Will Old Folks Get in the Way of our Brave New World?

Washington bureaucrats hoped something wouldn't see the light of day until it was too late. Buried in the stimulus bill is the framework for rationing medical care to the elderly. The part Obama and his cohorts are talking about publicly -- electronic medical records -- sounds great: no more having to fill out annoying paperwork at the doctor's office or hospital when you are ailing.

But according to the provision's author, former Health and Human Services director nominee (and tax cheat) Tom Daschle, there's much more, including the newly-created bureaucracy of the National Coordinator of Health Information Technology. What will the NCHIT be doing? Making sure your doctor gives you the treatment it deems to be efficient and cost-effective. And if your doctor doesn't comply? Well, that part is still a bit fuzzy.

What is clear is that the elderly will be the ones to bear the brunt of this brave new world. Older citizens shouldn't bother treating those ailments that come with age. After all, being retired and collecting Social Security and Medicare, they're not as productive as younger members of society. And Social Security and Medicare, despite Democrats' protestations to the contrary when George Bush tried to do something about it, are on thin ice as it is. So if the proposed Federal Council does not think a treatment is cost-effective due to the patient's age, then the patient will have to do without for the good of the collective. You will assimilate.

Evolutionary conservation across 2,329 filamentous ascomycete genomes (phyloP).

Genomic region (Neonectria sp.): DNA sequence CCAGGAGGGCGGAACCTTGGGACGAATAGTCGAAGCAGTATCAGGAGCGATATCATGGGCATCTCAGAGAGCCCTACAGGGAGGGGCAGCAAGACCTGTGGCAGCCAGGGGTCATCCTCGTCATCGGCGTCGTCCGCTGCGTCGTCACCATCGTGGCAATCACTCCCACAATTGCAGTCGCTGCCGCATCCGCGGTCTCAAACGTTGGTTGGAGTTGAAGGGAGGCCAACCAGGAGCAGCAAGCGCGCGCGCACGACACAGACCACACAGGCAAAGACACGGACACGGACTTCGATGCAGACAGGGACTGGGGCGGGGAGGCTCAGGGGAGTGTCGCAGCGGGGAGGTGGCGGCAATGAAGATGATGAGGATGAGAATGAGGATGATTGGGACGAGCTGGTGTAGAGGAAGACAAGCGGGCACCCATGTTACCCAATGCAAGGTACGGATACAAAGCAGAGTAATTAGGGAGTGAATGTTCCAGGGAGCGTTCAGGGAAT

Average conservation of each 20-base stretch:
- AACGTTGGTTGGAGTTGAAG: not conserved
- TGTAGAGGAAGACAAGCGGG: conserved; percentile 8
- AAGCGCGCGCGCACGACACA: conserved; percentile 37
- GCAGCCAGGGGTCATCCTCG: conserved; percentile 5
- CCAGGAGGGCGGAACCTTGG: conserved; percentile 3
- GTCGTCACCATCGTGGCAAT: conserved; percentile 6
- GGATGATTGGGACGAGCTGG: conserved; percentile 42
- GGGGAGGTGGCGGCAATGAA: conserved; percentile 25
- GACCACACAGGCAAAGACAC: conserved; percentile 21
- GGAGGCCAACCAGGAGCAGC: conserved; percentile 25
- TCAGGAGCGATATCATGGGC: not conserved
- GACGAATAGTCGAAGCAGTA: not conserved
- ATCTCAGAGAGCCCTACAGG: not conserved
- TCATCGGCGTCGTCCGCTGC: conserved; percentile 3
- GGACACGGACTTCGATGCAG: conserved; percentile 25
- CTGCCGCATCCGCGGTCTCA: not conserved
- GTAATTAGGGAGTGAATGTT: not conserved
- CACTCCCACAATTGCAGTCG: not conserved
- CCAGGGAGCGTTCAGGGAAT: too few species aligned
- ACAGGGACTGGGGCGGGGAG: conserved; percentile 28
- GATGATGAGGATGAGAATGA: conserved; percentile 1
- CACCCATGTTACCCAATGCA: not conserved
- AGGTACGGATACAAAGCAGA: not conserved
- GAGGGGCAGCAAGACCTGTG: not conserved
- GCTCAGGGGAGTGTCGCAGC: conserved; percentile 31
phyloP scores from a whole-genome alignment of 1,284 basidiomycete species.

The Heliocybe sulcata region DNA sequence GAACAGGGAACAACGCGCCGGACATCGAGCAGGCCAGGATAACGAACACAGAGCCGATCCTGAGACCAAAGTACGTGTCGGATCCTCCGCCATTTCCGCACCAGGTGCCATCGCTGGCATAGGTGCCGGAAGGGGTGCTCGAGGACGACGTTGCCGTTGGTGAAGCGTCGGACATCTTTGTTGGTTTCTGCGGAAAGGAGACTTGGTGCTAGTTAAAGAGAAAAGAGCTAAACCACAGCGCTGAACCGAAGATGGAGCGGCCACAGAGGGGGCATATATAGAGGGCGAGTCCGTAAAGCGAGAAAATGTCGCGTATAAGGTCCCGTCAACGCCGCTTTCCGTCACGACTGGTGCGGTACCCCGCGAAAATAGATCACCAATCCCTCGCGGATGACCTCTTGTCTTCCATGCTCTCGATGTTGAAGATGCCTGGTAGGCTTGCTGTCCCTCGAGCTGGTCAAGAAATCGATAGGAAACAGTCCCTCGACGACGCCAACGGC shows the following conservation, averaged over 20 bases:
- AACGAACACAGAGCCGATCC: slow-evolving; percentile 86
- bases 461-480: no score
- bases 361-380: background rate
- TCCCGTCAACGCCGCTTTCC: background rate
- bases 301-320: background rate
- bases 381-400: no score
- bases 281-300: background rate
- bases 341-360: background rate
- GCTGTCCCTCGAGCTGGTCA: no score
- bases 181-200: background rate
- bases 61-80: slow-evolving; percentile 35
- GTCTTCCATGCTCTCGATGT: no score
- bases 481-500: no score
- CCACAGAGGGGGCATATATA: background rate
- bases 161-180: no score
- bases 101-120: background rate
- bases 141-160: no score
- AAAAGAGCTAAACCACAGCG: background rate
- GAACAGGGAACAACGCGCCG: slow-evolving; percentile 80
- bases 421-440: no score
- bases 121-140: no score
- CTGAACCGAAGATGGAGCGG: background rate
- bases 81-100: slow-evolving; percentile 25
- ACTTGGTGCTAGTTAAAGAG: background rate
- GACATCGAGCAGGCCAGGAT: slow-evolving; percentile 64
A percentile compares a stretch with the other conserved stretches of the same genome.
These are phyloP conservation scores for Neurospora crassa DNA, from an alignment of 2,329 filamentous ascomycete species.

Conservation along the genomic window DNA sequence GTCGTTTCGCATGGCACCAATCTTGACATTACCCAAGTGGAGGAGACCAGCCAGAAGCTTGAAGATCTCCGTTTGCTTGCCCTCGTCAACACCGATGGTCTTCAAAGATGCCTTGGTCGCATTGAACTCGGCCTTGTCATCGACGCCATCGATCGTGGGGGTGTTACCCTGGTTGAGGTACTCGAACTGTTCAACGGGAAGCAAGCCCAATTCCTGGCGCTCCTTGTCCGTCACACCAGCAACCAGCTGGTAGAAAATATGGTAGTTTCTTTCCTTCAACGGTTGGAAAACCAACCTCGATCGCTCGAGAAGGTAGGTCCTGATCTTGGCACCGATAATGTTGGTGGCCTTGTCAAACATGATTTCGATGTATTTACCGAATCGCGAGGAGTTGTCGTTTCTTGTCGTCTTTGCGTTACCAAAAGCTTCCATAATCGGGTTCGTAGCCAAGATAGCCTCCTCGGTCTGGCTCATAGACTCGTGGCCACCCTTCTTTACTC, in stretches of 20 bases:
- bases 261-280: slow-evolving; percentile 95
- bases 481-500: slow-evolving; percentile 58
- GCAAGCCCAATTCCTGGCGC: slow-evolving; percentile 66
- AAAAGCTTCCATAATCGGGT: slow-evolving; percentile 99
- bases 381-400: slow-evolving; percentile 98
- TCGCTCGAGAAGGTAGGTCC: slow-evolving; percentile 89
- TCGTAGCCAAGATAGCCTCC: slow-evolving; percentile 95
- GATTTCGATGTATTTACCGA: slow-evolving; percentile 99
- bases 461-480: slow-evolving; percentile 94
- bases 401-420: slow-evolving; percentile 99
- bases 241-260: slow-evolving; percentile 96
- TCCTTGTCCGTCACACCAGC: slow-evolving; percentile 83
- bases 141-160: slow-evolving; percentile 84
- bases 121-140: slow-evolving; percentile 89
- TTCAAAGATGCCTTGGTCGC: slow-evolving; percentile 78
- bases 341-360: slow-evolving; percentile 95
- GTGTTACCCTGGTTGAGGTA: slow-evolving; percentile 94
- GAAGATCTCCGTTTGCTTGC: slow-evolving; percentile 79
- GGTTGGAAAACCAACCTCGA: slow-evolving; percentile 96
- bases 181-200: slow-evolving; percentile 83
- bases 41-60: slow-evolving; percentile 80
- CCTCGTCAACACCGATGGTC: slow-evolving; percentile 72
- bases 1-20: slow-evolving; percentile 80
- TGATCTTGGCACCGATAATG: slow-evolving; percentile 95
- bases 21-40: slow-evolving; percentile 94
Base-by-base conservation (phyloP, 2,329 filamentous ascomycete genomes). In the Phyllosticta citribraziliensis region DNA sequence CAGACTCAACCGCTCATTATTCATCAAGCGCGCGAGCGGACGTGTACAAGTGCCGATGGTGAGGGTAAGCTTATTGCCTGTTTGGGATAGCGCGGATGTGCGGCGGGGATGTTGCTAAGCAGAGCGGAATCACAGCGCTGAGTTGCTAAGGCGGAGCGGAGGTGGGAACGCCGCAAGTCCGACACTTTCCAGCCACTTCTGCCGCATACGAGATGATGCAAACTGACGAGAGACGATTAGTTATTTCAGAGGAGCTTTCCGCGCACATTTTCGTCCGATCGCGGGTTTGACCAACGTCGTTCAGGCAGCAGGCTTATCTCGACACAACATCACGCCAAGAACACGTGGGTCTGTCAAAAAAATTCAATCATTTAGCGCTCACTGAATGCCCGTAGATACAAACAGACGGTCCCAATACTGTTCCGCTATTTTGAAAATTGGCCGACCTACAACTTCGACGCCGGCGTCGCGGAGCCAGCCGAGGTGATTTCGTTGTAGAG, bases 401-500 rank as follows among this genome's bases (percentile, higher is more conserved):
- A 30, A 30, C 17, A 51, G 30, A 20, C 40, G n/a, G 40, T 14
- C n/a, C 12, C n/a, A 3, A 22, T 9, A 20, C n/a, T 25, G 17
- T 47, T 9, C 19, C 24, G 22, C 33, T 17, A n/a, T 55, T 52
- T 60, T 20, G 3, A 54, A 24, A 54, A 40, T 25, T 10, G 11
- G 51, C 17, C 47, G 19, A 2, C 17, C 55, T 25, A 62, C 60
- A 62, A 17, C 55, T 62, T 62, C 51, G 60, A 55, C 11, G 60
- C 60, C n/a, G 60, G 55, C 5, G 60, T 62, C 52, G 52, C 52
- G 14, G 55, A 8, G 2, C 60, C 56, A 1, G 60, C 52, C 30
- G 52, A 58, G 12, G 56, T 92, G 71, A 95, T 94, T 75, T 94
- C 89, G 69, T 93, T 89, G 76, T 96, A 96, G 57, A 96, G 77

This already happens in the UK. But according to one medical ethics expert there, that's not enough. Those who suffer from dementia, for example, are not only wasting their own lives and the lives of their families, but they are wasting precious resources from the National Health Service, and so they should just get on with dying. Sooner rather than later, thank you very much.

Joe Biden told us it's our patriotic duty to pay higher taxes. Will dying off so we don't use up precious resources be our next patriotic duty? Perhaps we can consider a set "expiration date," like in the movie Logan's Run: when the crystal on your hand turns black, it's off to Carousel.

I'm going to take a page from the liberal playbook and use a personal example to put a face on the problem. A few years ago, there was a devastating fire at my mother's home. My mother was unable to get down the stairs and was forced to jump out the second story window, breaking both legs and shattering her feet. On the first day after her accident, we were told that the worst case scenario was that she might have to have both legs amputated. However, her orthopedist managed to put her legs and feet back together. She spent many months recuperating and now, while she will never be back to "normal" and still endures daily pain, she can once again walk without assistance and go about her daily routine. As a popular "English as a second language" teacher at a middle school in a nearby town, she continues to be a productive, contributing member of society.